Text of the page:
Hepburn is, of course, magnificent in the part; every gesture betrays a life-time of disappointment in love, a young girl trapped in a middle-aged woman's body anxious to break free but scared to do so. Her co-star, of course, isn't really Brazzi but Venice and you're never sure what it is that brings out the best in her, the city or the man. Hildyard's cinematography does Venice proud; few films have ever used a location as sensuously as this one does and a lesser actress would have let it get the better of her. The plot, of course, has been done to death and as romances go, this is formulaic stuff, (and the comedy is too broad; comedy was never Lean's forte), but Hepburn, Venice and, to a lesser extent, the handsome Brazzi weave their own spell and you're hooked.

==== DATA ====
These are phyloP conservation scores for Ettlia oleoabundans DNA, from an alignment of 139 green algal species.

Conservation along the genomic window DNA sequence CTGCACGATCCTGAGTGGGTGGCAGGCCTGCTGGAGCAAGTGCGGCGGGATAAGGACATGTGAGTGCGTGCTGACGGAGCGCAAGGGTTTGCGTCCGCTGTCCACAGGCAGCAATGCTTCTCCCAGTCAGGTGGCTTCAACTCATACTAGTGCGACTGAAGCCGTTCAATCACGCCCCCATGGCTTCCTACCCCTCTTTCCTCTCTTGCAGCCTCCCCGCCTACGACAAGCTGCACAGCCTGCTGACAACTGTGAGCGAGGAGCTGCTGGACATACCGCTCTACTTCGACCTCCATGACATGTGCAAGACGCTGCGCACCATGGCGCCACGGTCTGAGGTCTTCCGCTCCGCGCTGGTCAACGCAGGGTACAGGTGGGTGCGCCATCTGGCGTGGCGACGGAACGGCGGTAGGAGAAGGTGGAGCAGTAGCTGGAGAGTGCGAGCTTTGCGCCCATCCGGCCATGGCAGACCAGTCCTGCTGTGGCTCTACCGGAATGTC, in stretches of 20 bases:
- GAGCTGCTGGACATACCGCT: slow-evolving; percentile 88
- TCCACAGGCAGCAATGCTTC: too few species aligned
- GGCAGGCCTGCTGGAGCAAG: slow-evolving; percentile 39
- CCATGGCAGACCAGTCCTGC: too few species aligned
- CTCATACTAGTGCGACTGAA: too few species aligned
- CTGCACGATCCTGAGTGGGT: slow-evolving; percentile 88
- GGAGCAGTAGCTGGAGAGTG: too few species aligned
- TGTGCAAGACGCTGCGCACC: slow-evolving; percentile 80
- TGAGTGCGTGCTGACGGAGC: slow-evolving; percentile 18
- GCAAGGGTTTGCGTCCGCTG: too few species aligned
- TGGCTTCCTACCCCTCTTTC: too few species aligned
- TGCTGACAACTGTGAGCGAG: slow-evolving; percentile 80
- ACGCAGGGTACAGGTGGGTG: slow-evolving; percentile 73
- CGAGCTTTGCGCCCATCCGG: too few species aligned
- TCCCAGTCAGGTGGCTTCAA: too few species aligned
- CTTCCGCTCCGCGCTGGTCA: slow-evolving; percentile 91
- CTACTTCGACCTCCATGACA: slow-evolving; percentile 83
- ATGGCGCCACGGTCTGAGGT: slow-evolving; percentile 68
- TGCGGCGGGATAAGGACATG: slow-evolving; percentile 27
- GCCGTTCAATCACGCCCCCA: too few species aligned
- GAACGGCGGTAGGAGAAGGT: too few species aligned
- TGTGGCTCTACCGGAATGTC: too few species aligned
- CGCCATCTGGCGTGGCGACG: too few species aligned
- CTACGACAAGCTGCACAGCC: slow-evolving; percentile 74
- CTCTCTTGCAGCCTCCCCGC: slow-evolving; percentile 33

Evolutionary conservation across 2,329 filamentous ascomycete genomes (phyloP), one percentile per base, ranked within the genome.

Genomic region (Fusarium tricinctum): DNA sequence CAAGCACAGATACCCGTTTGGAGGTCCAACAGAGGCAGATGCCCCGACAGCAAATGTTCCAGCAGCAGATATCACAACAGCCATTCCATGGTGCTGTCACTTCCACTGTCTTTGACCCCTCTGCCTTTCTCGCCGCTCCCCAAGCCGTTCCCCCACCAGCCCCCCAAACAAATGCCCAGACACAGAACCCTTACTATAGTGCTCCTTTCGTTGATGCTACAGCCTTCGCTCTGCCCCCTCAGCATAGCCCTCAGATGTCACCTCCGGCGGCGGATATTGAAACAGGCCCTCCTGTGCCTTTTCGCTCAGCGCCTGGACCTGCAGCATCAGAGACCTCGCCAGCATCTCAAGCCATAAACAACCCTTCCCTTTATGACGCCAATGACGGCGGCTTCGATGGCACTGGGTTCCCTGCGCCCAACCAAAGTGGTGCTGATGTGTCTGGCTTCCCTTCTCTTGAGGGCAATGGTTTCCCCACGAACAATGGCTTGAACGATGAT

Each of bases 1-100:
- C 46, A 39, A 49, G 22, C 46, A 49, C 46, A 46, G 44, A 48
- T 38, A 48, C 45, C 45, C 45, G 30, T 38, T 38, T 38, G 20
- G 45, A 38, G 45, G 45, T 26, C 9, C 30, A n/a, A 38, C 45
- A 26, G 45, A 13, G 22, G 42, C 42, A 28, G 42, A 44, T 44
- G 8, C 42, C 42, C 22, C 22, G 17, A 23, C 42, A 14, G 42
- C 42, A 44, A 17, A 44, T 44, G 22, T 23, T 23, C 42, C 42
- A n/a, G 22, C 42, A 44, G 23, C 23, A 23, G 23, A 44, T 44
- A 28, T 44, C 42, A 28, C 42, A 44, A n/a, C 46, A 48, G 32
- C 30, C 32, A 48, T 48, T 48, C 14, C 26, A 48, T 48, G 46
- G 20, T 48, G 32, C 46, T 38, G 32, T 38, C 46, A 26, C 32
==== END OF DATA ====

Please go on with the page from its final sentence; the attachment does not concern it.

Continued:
• zetes17 January 2003